How it’s played: Four players each control a different investigator, ranging from a charming showgirl who’s looking for her missing sister to a tough German soldier, and race around London working together to uncover a mystery. The game comes with its own soundtrack, which explains the plot of a given scenario, provides atmospheric music and, most importantly, limits the time you can spend planning—a surefire way to ramp up tension and test your group’s ability to weigh risks and rewards on the fly.

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Each location has a card that houses a challenge players can complete. The group has 12 minutes to flip cards and plot out how each player’s investigator will move around the board to deal with the challenges, using a second clock-shaped board to track where the characters will be at every hour of a single day and night. A card that calls for a mix of fighting prowess and guile might require both the soldier and showgirl to overcome, while the nun might be able to handle a test of knowledge and faith all by herself. You don’t want to rush to flip all the cards because revealed challenges that aren’t dealt with will make it more difficult to finish the final conflict. When Big Ben chimes, the planning phase is over and you execute all the moves.

Completing a location’s challenge gives you access to cards you can use to push your luck should you get stuck or want to try for a better outcome that might help you later in the game. Each character also has their own deck and can randomly reveal cards that might make a challenge easier if they can bring some relevant skill to bear or more difficult if they’re stricken with a personal trauma. If you’re able to survive the night, the scenario links to other chapters in the game and form an extended horror story.

Of all the games I tried, London Dread was the most exciting. It takes the feel of Arkham Horror but makes it much simpler, adds to the enjoyable trend of technology-enhanced board games, and promises to provide some narrative depth by taking your characters through multiple plot arcs.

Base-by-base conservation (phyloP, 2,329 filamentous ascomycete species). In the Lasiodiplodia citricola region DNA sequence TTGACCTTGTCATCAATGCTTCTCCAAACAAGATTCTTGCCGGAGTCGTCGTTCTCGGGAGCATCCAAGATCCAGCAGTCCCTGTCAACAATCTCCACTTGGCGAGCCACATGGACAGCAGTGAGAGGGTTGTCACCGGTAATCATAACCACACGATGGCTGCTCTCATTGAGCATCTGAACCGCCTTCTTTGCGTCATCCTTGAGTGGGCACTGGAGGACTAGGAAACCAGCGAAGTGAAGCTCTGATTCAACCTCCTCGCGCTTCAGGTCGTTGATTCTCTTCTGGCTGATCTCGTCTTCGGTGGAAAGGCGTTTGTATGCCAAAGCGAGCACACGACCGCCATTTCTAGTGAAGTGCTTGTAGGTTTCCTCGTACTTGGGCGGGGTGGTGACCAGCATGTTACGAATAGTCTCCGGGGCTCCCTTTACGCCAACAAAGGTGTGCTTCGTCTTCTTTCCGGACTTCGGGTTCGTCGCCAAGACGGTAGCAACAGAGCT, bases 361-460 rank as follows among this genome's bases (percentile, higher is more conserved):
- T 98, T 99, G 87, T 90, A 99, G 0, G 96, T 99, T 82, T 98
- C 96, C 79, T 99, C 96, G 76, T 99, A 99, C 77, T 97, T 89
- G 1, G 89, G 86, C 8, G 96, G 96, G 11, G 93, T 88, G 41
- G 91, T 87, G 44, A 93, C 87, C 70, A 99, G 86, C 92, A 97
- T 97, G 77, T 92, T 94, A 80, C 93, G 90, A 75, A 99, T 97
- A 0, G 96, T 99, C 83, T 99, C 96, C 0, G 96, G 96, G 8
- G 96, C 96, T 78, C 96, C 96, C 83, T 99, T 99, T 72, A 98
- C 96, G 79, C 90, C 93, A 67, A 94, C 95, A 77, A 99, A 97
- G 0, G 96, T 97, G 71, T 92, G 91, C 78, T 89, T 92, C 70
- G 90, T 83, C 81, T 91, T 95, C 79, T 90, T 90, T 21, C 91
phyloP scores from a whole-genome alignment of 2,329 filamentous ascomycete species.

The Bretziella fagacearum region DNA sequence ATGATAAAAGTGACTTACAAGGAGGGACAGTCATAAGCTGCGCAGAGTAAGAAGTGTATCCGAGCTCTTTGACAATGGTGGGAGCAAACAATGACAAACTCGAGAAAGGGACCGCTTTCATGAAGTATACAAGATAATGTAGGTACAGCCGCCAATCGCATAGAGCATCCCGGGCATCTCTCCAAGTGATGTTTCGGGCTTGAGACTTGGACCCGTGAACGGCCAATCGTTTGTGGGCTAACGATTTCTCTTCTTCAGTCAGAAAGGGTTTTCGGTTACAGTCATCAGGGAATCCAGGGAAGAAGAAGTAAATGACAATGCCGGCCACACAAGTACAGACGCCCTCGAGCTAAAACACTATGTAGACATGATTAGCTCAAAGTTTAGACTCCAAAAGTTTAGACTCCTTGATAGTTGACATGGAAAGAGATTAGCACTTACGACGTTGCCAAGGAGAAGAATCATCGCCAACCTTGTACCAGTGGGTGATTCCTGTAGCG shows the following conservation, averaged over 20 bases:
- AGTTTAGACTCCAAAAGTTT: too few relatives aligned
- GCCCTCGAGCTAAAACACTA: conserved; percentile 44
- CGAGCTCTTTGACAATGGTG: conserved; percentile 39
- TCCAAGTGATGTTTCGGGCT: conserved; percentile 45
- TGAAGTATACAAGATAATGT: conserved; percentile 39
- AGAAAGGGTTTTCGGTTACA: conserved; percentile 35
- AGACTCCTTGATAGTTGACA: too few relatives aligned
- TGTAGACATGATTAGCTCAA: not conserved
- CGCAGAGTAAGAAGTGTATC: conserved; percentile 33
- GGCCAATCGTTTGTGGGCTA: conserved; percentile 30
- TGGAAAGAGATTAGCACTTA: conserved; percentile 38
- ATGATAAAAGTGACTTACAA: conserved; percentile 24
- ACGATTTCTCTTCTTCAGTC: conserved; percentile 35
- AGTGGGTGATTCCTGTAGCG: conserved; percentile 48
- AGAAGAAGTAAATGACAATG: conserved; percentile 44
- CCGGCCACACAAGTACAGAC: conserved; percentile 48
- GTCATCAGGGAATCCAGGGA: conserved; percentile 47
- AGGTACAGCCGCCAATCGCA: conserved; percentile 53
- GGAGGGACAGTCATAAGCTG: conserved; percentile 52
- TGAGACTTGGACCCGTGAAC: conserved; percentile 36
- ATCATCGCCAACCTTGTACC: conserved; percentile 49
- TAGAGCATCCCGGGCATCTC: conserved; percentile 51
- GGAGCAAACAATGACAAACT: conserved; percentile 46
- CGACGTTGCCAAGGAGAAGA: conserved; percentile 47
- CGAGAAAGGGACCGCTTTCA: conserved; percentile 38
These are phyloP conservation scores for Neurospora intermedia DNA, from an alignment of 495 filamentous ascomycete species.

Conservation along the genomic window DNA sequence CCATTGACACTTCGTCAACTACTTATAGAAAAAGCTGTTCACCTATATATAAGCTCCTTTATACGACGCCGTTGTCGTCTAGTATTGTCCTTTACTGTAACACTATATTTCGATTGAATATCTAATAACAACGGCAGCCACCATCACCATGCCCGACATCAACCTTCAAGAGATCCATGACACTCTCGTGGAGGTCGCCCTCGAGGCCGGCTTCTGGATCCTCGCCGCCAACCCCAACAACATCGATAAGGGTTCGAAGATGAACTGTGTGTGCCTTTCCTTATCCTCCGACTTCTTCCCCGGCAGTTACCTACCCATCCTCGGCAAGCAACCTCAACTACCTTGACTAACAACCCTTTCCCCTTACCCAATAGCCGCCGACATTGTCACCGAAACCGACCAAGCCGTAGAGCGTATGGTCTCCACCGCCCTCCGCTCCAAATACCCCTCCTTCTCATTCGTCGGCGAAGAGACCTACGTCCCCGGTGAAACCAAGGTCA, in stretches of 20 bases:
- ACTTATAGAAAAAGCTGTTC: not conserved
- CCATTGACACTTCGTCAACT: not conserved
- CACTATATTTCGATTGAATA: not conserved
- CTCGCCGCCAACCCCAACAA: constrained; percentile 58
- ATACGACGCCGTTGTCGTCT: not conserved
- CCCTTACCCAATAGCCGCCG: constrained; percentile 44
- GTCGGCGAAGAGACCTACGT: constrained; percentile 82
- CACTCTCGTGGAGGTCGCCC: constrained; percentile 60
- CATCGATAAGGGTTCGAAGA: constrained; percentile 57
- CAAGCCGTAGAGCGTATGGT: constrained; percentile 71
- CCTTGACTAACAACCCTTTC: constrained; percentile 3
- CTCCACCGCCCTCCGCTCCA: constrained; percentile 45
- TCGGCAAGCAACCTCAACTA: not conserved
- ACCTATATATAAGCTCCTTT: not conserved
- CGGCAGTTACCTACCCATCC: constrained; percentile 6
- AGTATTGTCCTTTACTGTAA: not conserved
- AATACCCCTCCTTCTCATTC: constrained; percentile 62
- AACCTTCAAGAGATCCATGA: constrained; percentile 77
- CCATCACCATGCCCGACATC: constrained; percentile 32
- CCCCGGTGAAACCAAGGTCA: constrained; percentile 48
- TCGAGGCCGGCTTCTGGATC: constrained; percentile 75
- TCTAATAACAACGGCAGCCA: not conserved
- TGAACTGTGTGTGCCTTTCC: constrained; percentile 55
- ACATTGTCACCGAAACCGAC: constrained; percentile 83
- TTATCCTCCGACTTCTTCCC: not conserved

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Release status: Plotmaker Games plans to release the game late this year or in early 2016.

Operation F.A.U.S.T.

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The gist: Rescue art from Nazi occupied France through lies and bluff calling.

How it’s played: Combining the bluff-calling drama of Coup with the plot of The Monuments Men, Operation F.A.U.S.T. has three to eight players competing to be the first to save $1 million worth of paintings from Hitler. Players have a hand of role cards each with their own abilities, such collecting intelligence (the game’s currency) or confiscating art from another player. Like in Coup, you can lie about the cards you have and use any role’s specialty at any time. The penalty for being caught lying or being wrong when calling out someone’s bluff is handing over half your intel to your rightful accuser or the falsely accused. Players can never be eliminated from the game, meaning Operation F.A.U.S.T. is much longer than your typical bite-sized game of Coup.